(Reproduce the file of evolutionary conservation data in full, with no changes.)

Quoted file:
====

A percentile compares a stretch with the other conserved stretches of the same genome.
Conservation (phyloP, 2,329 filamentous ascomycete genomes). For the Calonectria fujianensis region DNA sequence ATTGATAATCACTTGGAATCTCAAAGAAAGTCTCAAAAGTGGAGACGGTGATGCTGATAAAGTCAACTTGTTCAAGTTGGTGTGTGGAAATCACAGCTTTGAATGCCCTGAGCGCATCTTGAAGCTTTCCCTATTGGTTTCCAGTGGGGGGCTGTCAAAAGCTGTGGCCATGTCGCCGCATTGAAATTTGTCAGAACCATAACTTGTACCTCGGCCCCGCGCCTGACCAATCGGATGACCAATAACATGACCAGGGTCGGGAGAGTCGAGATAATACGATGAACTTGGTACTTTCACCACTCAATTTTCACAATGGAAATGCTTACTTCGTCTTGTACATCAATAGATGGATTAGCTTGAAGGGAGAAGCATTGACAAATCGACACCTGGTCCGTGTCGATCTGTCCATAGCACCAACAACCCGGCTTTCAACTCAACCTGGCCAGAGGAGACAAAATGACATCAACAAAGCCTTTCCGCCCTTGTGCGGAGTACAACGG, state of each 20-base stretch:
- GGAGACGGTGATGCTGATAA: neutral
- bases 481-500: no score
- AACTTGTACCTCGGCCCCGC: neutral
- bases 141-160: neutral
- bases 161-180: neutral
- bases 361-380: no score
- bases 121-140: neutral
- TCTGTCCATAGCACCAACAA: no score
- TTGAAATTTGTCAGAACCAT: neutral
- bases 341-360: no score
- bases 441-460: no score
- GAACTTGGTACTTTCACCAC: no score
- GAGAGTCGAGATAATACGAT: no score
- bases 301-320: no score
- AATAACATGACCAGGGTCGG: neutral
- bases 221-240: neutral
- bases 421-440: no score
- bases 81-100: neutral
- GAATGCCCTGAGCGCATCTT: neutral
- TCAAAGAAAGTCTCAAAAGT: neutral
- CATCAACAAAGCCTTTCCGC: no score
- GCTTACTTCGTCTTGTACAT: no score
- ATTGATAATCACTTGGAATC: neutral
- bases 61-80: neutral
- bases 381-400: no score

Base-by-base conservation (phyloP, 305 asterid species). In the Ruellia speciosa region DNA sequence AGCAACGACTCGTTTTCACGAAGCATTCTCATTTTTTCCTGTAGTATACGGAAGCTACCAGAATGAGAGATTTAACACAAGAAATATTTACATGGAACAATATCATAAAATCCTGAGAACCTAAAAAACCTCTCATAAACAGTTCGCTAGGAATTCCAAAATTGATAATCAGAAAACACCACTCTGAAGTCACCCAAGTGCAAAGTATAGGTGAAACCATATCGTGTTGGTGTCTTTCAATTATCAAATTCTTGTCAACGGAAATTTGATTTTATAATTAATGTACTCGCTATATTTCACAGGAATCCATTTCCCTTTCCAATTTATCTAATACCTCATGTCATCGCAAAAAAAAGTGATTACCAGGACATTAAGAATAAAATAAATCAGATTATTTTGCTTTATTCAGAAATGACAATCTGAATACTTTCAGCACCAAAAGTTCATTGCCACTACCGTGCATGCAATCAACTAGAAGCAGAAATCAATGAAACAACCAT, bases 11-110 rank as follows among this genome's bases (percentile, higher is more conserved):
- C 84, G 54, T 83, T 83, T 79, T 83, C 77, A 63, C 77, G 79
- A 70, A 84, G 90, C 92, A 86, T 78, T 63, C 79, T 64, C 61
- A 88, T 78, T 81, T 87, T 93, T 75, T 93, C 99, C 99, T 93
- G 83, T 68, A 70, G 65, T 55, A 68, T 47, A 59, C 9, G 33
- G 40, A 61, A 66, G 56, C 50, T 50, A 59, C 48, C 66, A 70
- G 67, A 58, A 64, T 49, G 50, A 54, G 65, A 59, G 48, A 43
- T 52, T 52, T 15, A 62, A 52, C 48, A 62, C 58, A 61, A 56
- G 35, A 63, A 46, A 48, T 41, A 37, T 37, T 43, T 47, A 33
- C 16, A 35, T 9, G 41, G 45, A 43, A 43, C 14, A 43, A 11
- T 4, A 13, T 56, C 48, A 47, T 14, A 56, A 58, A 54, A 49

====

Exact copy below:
A percentile compares a stretch with the other conserved stretches of the same genome.
Conservation (phyloP, 2,329 filamentous ascomycete genomes). For the Calonectria fujianensis region DNA sequence ATTGATAATCACTTGGAATCTCAAAGAAAGTCTCAAAAGTGGAGACGGTGATGCTGATAAAGTCAACTTGTTCAAGTTGGTGTGTGGAAATCACAGCTTTGAATGCCCTGAGCGCATCTTGAAGCTTTCCCTATTGGTTTCCAGTGGGGGGCTGTCAAAAGCTGTGGCCATGTCGCCGCATTGAAATTTGTCAGAACCATAACTTGTACCTCGGCCCCGCGCCTGACCAATCGGATGACCAATAACATGACCAGGGTCGGGAGAGTCGAGATAATACGATGAACTTGGTACTTTCACCACTCAATTTTCACAATGGAAATGCTTACTTCGTCTTGTACATCAATAGATGGATTAGCTTGAAGGGAGAAGCATTGACAAATCGACACCTGGTCCGTGTCGATCTGTCCATAGCACCAACAACCCGGCTTTCAACTCAACCTGGCCAGAGGAGACAAAATGACATCAACAAAGCCTTTCCGCCCTTGTGCGGAGTACAACGG, state of each 20-base stretch:
- GGAGACGGTGATGCTGATAA: neutral
- bases 481-500: no score
- AACTTGTACCTCGGCCCCGC: neutral
- bases 141-160: neutral
- bases 161-180: neutral
- bases 361-380: no score
- bases 121-140: neutral
- TCTGTCCATAGCACCAACAA: no score
- TTGAAATTTGTCAGAACCAT: neutral
- bases 341-360: no score
- bases 441-460: no score
- GAACTTGGTACTTTCACCAC: no score
- GAGAGTCGAGATAATACGAT: no score
- bases 301-320: no score
- AATAACATGACCAGGGTCGG: neutral
- bases 221-240: neutral
- bases 421-440: no score
- bases 81-100: neutral
- GAATGCCCTGAGCGCATCTT: neutral
- TCAAAGAAAGTCTCAAAAGT: neutral
- CATCAACAAAGCCTTTCCGC: no score
- GCTTACTTCGTCTTGTACAT: no score
- ATTGATAATCACTTGGAATC: neutral
- bases 61-80: neutral
- bases 381-400: no score

Base-by-base conservation (phyloP, 305 asterid species). In the Ruellia speciosa region DNA sequence AGCAACGACTCGTTTTCACGAAGCATTCTCATTTTTTCCTGTAGTATACGGAAGCTACCAGAATGAGAGATTTAACACAAGAAATATTTACATGGAACAATATCATAAAATCCTGAGAACCTAAAAAACCTCTCATAAACAGTTCGCTAGGAATTCCAAAATTGATAATCAGAAAACACCACTCTGAAGTCACCCAAGTGCAAAGTATAGGTGAAACCATATCGTGTTGGTGTCTTTCAATTATCAAATTCTTGTCAACGGAAATTTGATTTTATAATTAATGTACTCGCTATATTTCACAGGAATCCATTTCCCTTTCCAATTTATCTAATACCTCATGTCATCGCAAAAAAAAGTGATTACCAGGACATTAAGAATAAAATAAATCAGATTATTTTGCTTTATTCAGAAATGACAATCTGAATACTTTCAGCACCAAAAGTTCATTGCCACTACCGTGCATGCAATCAACTAGAAGCAGAAATCAATGAAACAACCAT, bases 11-110 rank as follows among this genome's bases (percentile, higher is more conserved):
- C 84, G 54, T 83, T 83, T 79, T 83, C 77, A 63, C 77, G 79
- A 70, A 84, G 90, C 92, A 86, T 78, T 63, C 79, T 64, C 61
- A 88, T 78, T 81, T 87, T 93, T 75, T 93, C 99, C 99, T 93
- G 83, T 68, A 70, G 65, T 55, A 68, T 47, A 59, C 9, G 33
- G 40, A 61, A 66, G 56, C 50, T 50, A 59, C 48, C 66, A 70
- G 67, A 58, A 64, T 49, G 50, A 54, G 65, A 59, G 48, A 43
- T 52, T 52, T 15, A 62, A 52, C 48, A 62, C 58, A 61, A 56
- G 35, A 63, A 46, A 48, T 41, A 37, T 37, T 43, T 47, A 33
- C 16, A 35, T 9, G 41, G 45, A 43, A 43, C 14, A 43, A 11
- T 4, A 13, T 56, C 48, A 47, T 14, A 56, A 58, A 54, A 49